Kristin Van Loon of the contact improv group HIJACK is virulently anti-smartphones. Her response was, perhaps, the best because she doesn't do technology.

“I am on a flip phone and remain an emoji virgin,” she said. “But this might explain some odd (tiny, indiscernible) picture texts I've gotten from some of my arty friends.”

Twin Cities' 5 must-see art shows this weekend

It’s hot and muggy out, which means you have every reason to stay indoors – especially, if that indoors  is an art gallery! But if you decide to venture out, an outdoor arts festival awaits you. The point is that there’s plenty to see artwise in the Twin Cities this weekend, so check out our list and enjoy!

Yeah Maybe #19

Yeah Maybe (2528 E 22nd St., Minneapolis, MN 55406)

Opening Saturday, July 22, 6 – 10 p.m.

Conversation with artists/ designers on Sunday, July 23 at 3 p.m.

This is not just another regular art opening. Yeah Maybe has partnered with the nonprofit bike store Cycles for Change, helping them design their new space down the street. For this opening, Yeah Maybe offers an art and music show with an additional afternoon of construction for the bike store. To help out, volunteer at 6 p.m. to build and paint workbenches in the new store at Franklin and 26th. Sign up by clicking here. Catch artwork by Colin Boyd with accompanying music by Itch Princess/ Fight/ I(a / dj GetFreeWifi). Check out the designing work that’s been done by Katrina Matejcik, Alex Harry Chapin, Caitlin Dippo. Morgan Peterson, Robbie Seltzer, and Andy Delany.

Red Hot Art Festival 2017

Stevens Square Park (1801 Stevens Avenue South, Minneapolis, MN 55403)

11 a.m. – 5 pm.

The summer of art festivals is deep underway. The 16th annual Red Hot Arts Festival – no relation to the Red Hot Chili Peppers, btw – hosts more than 100 local artists, 20 bands and performances, and tons of food trucks. For two days straight, it’s art galore!


Public Functionary (1400 12th Ave NE, Minneapolis, MN 55413)

July 20, 21, 22 / 7pm
July 27, 28, 29 / 7pm
$12 General Admission
$8 Students and Elders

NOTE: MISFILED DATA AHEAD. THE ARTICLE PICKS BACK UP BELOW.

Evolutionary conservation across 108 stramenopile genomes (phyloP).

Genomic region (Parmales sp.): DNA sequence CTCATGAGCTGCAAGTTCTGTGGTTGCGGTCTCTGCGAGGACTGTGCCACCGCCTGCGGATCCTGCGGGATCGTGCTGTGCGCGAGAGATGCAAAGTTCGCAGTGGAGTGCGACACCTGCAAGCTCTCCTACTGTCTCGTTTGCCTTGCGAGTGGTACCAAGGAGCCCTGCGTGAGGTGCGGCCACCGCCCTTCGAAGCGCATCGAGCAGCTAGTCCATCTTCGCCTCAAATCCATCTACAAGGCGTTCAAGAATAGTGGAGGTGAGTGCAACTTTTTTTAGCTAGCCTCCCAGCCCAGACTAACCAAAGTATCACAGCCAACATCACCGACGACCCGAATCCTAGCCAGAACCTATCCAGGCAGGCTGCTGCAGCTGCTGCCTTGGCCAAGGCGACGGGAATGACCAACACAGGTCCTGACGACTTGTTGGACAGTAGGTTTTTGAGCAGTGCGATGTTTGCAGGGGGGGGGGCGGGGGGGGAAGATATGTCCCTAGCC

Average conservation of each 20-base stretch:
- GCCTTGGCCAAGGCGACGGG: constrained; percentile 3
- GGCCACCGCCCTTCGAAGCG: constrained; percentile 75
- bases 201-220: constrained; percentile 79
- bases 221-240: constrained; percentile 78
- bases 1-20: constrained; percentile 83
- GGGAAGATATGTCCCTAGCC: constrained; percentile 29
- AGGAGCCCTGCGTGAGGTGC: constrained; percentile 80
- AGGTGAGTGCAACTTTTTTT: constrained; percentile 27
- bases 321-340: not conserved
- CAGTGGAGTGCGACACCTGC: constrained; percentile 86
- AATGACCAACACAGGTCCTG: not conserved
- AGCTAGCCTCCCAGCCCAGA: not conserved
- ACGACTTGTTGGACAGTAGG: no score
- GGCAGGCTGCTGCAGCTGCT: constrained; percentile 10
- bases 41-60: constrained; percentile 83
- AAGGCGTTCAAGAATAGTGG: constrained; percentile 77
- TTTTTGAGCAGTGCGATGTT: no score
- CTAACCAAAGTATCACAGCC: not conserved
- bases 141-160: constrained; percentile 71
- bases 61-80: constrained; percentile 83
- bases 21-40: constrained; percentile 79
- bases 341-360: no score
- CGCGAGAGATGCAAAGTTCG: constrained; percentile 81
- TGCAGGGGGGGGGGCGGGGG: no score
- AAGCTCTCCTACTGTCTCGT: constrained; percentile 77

This Black conceptual opera is an interpretation of Alberta Williams King, the mother of MLK Jr and the wife of MLK, Sr., who was killed in Ebenezer Baptist Church six years after her son was murdered. Six vocalists and a 12-member ensemble will bring the work to life, following the themes of Black Birth, Black Resilience and Black Joy. “Mother King” is based on poems by Venessa Fuentes, whose work is featured in “A Good Time for the Truth: Race in Minnesota” (Minnesota Historical Society Press, 2016) and with a score by Dameun Strange. The event is already entirely sold out. Good luck finding tickets.

DegeneraTe art show

Opening 7-10 p.m. Fri. Continues noon-4 p.m. Sat.-Sun. and July 29-30, 3-7 p.m. July 27-28.

Red Garage Studio, 3640 Garfield Av. S., Mpls.

Travel back in time, why don’t you, to the 1937 “Degenerate Art” exhibition in Munich, which opened 80 years ago on July 19. Organized by Adolf Ziegler and the Nazi Party, it usurped 650 works of art from German museums that were created by Jews, criticized German people, were abstract or expressionist or portrayed nature in ways other than realism, with the goal of ridiculing the work. Of course, this is now some of the most important art ever made. Now let us return to the present day, where 50 artists have organized a show to focus on such concerns as the environment, racism, native rights, immigration, Islamophobia, police brutality and much more. And although the current political situation may not be funny, some of the work here is satirical, if not proudly degenerate.

Above: Stuart Nielsen, "untitled," 1995, 36 x 28 x 5 inches, mixed media

Summer Group Show

Bockley Gallery (2123 W 21st Street, Minneapolis, 55405)

Opening: Thursday, July 20, 7-9 pm.

More info:

We’re deep in summer, which means there’s no better time for a summer group show! Bockley Gallery presents a collection of work from gallery and invited artists Kim Benson, Andrea Carlson, Stuart Nielsen, Jim Proctor, Lauren Roche, Dietrich Sieling, Elizabeth Simonson and Barbara Kreft, whose work shown in cooperation with CIRCA Gallery.